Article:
When a photographer is able to successfully pinpoint the crest of a social movement, the resulting pictures can become an important historical document. If he is an artist, they can be transcendent. Anthony Friedkin was only 19 when he realized the importance of documenting the emerging gay rights movement. It was 1969, the Stonewall Riots had just happened, the Gay Liberation Front was emerging, and Los Angeles, where Friedkin was born and raised, was home to an LGBT population at once thriving and necessarily secretive.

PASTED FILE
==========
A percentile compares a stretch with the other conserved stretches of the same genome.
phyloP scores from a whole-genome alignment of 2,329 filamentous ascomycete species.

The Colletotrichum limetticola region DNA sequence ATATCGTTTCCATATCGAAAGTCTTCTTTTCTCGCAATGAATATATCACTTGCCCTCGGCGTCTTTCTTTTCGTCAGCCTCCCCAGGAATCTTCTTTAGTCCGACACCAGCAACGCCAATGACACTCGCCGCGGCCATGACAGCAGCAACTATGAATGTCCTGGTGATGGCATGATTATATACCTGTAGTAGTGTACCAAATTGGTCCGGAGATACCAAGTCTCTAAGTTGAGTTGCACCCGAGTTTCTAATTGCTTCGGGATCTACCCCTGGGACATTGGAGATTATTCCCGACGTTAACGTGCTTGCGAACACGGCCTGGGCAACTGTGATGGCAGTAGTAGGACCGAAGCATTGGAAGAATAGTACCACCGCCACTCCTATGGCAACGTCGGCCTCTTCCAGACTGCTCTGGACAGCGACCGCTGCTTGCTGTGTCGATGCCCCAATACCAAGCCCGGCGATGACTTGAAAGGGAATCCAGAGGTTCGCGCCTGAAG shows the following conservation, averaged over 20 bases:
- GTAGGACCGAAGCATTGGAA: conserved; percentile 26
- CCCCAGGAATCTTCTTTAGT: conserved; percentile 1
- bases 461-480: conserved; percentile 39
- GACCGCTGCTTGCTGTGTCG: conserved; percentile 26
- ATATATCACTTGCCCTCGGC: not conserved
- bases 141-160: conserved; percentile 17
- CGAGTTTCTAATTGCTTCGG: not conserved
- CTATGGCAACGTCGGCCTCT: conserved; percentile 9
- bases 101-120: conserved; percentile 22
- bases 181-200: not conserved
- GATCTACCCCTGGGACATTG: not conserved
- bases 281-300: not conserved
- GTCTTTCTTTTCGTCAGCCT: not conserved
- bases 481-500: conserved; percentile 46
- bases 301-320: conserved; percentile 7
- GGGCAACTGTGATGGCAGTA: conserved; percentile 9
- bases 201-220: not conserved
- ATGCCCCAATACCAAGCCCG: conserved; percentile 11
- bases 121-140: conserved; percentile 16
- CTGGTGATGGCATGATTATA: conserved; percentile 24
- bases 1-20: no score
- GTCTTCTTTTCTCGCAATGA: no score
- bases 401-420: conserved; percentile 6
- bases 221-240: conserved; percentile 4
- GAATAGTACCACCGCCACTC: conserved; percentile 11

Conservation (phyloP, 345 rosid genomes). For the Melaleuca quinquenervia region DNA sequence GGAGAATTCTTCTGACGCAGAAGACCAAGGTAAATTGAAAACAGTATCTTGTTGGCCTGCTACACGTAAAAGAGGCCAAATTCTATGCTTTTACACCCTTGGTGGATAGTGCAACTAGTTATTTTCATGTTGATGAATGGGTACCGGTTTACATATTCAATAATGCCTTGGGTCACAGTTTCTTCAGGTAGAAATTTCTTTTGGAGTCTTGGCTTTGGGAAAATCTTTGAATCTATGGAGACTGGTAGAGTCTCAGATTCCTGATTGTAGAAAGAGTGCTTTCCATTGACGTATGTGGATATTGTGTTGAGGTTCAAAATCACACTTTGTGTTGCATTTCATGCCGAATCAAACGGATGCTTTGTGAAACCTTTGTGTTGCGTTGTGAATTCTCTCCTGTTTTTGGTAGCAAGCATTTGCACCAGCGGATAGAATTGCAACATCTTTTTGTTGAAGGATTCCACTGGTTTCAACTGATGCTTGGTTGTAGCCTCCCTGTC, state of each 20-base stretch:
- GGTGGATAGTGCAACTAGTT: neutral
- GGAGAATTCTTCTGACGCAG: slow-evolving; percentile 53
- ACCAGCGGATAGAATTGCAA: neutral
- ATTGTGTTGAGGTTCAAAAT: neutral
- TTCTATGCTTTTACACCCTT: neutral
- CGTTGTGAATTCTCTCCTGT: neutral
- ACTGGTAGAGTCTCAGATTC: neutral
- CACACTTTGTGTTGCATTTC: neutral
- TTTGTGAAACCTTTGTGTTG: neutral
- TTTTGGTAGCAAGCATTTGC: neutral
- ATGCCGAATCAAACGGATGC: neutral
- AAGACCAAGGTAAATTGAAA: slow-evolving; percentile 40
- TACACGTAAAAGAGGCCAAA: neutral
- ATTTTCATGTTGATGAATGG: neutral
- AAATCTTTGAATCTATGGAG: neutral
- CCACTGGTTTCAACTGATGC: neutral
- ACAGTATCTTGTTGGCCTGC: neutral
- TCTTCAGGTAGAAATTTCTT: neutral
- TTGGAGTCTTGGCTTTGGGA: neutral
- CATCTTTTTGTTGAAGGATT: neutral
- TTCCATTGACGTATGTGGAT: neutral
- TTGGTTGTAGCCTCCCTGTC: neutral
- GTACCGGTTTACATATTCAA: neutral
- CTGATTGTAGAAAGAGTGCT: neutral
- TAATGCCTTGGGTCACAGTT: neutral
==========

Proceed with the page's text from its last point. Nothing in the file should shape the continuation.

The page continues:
Homosexuality was still illegal in California, but the young cameraman was already intimately sympathetic to members of the state’s gay community. “We had gay people coming into our house all the time,” Friedkin recounts, describing his upbringing as the son of a Hollywood screenwriter father and dancer mother. “It just seemed natural to me that gays needed better treatment.”